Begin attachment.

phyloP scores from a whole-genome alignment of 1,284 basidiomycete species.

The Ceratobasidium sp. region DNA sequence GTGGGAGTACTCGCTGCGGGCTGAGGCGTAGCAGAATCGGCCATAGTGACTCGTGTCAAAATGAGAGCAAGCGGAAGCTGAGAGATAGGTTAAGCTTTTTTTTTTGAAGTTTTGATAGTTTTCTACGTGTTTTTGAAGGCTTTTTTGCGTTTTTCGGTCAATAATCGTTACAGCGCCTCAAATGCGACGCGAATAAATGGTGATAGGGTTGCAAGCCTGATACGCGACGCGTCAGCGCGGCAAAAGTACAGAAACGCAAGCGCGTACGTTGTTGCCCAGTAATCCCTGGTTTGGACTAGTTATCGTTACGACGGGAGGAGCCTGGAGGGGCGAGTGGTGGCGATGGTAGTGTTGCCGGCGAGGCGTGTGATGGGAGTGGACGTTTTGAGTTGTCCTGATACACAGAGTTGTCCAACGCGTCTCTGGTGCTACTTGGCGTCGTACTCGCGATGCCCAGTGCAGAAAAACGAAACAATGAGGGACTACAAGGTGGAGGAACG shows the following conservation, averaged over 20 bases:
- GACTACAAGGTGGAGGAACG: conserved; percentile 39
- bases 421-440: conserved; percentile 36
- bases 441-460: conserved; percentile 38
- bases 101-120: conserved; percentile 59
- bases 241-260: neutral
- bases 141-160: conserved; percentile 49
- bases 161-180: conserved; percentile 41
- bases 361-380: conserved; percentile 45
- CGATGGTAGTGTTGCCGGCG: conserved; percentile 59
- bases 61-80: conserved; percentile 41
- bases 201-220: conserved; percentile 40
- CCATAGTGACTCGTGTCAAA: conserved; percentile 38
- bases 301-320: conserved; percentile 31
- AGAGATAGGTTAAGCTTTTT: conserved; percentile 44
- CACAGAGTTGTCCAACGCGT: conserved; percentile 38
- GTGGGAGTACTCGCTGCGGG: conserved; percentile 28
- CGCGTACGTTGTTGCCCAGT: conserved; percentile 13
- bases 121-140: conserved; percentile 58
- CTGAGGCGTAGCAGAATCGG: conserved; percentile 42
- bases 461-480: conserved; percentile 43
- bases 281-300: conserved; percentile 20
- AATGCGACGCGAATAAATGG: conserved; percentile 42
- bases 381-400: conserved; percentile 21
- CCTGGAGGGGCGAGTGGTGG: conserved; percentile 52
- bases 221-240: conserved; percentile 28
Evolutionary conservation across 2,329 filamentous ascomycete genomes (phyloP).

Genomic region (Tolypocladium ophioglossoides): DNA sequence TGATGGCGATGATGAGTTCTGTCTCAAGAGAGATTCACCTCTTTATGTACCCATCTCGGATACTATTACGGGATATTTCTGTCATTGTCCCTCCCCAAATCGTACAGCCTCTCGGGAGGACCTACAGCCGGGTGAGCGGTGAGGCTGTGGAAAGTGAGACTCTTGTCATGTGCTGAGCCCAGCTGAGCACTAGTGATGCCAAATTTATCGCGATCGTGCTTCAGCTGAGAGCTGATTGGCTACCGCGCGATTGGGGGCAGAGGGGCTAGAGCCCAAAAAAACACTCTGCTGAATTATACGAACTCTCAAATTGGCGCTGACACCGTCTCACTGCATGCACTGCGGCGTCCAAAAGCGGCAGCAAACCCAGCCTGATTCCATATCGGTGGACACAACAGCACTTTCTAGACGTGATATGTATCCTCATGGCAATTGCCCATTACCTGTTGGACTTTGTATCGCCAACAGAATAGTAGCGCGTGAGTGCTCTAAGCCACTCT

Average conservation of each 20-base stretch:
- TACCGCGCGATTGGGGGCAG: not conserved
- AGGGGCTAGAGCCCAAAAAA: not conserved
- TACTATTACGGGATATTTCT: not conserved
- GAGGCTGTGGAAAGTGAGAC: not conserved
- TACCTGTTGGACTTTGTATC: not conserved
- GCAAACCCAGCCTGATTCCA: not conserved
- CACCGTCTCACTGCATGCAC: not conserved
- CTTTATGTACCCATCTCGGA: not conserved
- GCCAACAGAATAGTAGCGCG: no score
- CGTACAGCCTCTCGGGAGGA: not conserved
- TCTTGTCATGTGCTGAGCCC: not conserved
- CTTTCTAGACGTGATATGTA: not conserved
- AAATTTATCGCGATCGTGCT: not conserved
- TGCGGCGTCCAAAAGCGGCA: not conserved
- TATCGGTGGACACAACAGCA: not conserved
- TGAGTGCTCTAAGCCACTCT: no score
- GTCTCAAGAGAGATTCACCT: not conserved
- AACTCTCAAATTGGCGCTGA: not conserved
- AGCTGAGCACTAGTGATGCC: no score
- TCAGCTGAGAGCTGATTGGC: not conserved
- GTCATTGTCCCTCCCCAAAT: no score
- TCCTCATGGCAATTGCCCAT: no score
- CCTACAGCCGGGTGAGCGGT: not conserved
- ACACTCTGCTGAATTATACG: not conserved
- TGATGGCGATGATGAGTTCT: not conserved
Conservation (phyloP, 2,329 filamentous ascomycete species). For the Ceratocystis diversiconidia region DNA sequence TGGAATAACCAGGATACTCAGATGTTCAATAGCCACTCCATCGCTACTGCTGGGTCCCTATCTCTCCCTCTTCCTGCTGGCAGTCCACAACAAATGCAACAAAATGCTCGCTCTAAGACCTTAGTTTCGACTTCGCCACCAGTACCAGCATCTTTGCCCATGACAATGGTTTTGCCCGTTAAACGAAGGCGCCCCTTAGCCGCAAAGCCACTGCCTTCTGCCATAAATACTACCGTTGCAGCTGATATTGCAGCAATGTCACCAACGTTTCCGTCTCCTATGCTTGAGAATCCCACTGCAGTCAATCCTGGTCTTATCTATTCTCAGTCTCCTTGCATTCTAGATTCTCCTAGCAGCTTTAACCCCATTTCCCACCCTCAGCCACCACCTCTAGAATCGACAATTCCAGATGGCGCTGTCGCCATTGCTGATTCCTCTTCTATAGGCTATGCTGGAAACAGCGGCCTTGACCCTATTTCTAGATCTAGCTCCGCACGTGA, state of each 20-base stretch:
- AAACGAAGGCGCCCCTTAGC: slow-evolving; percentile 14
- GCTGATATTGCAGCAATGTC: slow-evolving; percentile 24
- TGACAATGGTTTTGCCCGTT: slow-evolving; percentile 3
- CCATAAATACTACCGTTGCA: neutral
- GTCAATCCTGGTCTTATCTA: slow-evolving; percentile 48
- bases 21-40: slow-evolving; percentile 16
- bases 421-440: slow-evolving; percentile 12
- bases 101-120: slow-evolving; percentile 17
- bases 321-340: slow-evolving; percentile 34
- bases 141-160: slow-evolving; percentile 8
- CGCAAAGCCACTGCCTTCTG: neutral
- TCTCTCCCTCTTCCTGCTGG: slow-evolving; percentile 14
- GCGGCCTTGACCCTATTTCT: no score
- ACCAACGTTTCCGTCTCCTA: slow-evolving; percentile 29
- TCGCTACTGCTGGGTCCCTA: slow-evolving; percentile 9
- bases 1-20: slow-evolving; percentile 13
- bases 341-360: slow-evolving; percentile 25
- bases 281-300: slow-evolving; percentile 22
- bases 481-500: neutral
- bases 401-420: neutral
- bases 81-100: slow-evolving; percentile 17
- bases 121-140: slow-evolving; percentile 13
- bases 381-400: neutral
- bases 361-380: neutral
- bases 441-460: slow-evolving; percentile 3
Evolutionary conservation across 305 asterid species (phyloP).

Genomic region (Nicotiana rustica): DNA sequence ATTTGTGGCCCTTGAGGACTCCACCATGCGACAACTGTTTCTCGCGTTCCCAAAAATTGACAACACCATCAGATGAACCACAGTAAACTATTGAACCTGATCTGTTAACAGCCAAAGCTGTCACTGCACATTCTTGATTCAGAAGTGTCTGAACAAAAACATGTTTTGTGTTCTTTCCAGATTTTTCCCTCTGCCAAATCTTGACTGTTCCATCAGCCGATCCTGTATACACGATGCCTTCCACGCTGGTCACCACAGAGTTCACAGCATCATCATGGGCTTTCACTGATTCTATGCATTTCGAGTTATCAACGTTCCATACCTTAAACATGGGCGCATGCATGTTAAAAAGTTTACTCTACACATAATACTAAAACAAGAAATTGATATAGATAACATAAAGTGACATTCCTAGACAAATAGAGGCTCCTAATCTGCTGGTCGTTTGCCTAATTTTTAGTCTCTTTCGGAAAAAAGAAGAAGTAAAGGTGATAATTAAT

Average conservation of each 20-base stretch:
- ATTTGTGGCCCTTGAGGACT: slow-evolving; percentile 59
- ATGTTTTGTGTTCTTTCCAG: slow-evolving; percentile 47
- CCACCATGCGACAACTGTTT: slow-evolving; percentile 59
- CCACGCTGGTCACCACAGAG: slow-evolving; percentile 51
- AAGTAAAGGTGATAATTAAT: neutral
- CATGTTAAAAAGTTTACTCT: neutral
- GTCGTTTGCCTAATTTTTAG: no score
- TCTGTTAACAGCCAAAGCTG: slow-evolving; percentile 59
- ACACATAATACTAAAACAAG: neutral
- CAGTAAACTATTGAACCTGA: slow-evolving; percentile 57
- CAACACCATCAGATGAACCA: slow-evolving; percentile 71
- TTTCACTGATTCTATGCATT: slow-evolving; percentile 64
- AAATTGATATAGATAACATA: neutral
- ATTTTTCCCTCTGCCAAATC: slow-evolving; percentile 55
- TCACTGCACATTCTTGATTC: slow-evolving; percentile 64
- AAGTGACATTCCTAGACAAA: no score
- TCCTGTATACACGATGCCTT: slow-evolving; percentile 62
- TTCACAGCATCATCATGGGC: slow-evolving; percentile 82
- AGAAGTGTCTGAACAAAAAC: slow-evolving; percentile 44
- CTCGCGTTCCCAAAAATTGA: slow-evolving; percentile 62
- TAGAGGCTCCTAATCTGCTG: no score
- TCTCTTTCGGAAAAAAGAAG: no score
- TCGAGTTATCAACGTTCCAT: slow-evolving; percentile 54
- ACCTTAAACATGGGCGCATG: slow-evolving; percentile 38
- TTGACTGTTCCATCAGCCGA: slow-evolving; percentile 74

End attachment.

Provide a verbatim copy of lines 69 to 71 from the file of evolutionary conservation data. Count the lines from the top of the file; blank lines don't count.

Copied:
- GCGGCCTTGACCCTATTTCT: no score
- ACCAACGTTTCCGTCTCCTA: slow-evolving; percentile 29
- TCGCTACTGCTGGGTCCCTA: slow-evolving; percentile 9